Hearing Loss The ear is an amazing part of the body that allows us to enjoy communicating with each other as well as the pleasure of shows, television, and music. In general, hearing loss can arise from problems with the ear canal, the tympanic membrane (eardrum), three small bones behind the eardrum, or the inner ear nerve. The most common causes include infections, tumors, trauma, and noise exposure. Hearing loss can frequently be treated with medicine, surgery or hearing aids. Of course, trying to avoid exposure to loud noises, as well as treating ear infections quickly is good general preventative measures. Early detection of hearing loss may well help to prevent further worsening of hearing with time. Hearing tests are painless and just take a few minutes to do.
Tinnitus Noise in the ear (or tinnitus) is very common. According to the Academy of Otolaryngology, tinnitus affects more than 36 million people in the U.S. It can be a roaring, hissing, buzzing, ringing, or pulsating sound. Not only is tinnitus frustrating and annoying, it can also be a sign of more serious ear problems such as infection, tumor, neurological disorders, or drug side effects. Depending on what appears to be the cause, management of the tinnitus may involve medicine, changes in diet, hearing aids, biofeedback and other options. Prevention of high blood pressure, reducing salt intake, decreasing stress and anxiety are frequently helpful as well.
Vertigo The inner ear not only allows us to hear, it also helps to regulate our sense of balance. Inner ear disorders can cause dizziness (“Vertigo”). This can be interpreted as a spinning sensation, lightheaded feelings, or a sense of being off balance, among other descriptions. The causes are varied and include infection, tumors, abnormal inner ear circulation, neurological disorders such as multiple sclerosis or stroke, BPV (where a crystal o stone breaks loose into a liquid part of the inner ear), of allergy. Painless inner ear tests combined with radiographic studies such as Cat Scans or MRI’s are frequently used to determine the cause and therefore the treatment of the problem.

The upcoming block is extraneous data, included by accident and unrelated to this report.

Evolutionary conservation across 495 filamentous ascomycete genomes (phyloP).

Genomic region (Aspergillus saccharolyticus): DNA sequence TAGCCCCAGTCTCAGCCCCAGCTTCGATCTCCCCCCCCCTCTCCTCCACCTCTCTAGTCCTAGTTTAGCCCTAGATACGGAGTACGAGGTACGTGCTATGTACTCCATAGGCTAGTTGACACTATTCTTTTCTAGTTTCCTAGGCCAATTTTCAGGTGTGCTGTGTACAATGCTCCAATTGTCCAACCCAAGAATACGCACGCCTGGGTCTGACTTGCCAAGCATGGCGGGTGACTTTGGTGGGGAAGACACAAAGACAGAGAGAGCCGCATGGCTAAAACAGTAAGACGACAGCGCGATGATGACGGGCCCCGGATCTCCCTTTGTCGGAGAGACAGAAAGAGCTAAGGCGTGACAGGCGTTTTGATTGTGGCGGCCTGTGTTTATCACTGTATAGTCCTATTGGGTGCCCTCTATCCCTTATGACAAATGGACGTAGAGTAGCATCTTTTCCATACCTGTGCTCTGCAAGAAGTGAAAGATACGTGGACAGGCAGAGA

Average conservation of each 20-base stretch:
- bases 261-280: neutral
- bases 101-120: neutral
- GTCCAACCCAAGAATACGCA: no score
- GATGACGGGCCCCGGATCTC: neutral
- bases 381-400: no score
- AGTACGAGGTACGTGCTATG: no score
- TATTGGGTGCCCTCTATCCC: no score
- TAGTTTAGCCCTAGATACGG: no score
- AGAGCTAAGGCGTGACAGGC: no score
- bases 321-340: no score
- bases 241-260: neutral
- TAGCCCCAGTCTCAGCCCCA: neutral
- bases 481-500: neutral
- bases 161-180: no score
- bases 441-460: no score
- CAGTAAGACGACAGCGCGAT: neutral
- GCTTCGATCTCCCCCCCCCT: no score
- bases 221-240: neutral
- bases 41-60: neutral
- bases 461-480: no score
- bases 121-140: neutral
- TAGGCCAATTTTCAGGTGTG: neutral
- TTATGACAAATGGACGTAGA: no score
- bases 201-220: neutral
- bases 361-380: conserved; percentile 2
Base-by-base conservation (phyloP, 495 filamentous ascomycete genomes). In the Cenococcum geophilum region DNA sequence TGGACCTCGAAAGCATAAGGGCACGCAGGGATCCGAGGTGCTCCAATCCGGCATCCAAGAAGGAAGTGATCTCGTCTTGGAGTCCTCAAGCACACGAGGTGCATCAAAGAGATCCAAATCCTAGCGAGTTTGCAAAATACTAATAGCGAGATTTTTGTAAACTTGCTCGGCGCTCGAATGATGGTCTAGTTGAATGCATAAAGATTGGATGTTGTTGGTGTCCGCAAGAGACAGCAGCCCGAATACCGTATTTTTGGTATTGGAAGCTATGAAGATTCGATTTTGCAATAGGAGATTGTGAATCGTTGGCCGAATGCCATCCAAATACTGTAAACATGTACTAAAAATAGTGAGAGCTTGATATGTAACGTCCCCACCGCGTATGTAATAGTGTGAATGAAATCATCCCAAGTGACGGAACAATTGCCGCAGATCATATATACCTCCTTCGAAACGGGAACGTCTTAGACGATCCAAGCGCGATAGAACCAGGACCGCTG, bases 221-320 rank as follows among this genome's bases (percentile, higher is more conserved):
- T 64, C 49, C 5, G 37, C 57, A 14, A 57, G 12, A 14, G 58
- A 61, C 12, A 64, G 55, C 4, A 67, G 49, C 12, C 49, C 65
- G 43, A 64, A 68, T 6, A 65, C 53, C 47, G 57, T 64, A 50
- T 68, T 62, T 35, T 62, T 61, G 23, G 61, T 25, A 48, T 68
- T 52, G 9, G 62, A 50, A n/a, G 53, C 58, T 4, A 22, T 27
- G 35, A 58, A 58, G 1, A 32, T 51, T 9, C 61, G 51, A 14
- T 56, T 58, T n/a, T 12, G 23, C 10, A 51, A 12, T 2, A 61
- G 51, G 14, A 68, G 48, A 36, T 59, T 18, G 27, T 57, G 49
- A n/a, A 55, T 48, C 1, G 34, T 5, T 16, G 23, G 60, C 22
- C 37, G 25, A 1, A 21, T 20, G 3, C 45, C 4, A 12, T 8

Nasal Congestion Chronic difficulty breathing through the nose is very frustrating and may reflect an anatomic problem such as crooked bone or cartilage or even growths in the nose such as nasal polyps. Stuffiness of the nose may well also be due to allergies from exposure to environmental pollens (e.g., tree, grass, weed), mold pollens, animal dander, dust mites. Food allergies can not only affect the nose and throat, but can also contribute to dizziness, as well as cause rashes or abdominal symptoms. Nasal congestion can contribute to a poor sense of smell, increased risk of sinus infections, snoring, and a host of other problems. Examination of the nose possibly combined with allergy testing and sometimes radiographic studies such as a Cat Scan are used to diagnose the problem. This can frequently be treated very successfully with medicine, allergy treatment, avoidance of the allergen, and/or surgery.
Hoarseness A change in the quality of the voice reflects a problem in the larynx (“voice box”). The two vocal cords are small muscles covered with mucous membrane. Hoarseness or a raspy or weaker voice may reflect irritation from either allergies or reflux of stomach juices into the throat (“GERD”). Voice weakness may reflect a paralysis of the vocal cord, possible from trauma, tumor, or neurologic disorders. Other causes would include vocal cord cancers. Examination of the voice box is definitely recommended if a person’s voice box is definitely recommended if a person’s voice stays persistently hoarse to determine the cause. Avoidance of tobacco, treatment of allergies and/or reflux, trying to not overuse the larynx, and humidification are frequently helpful.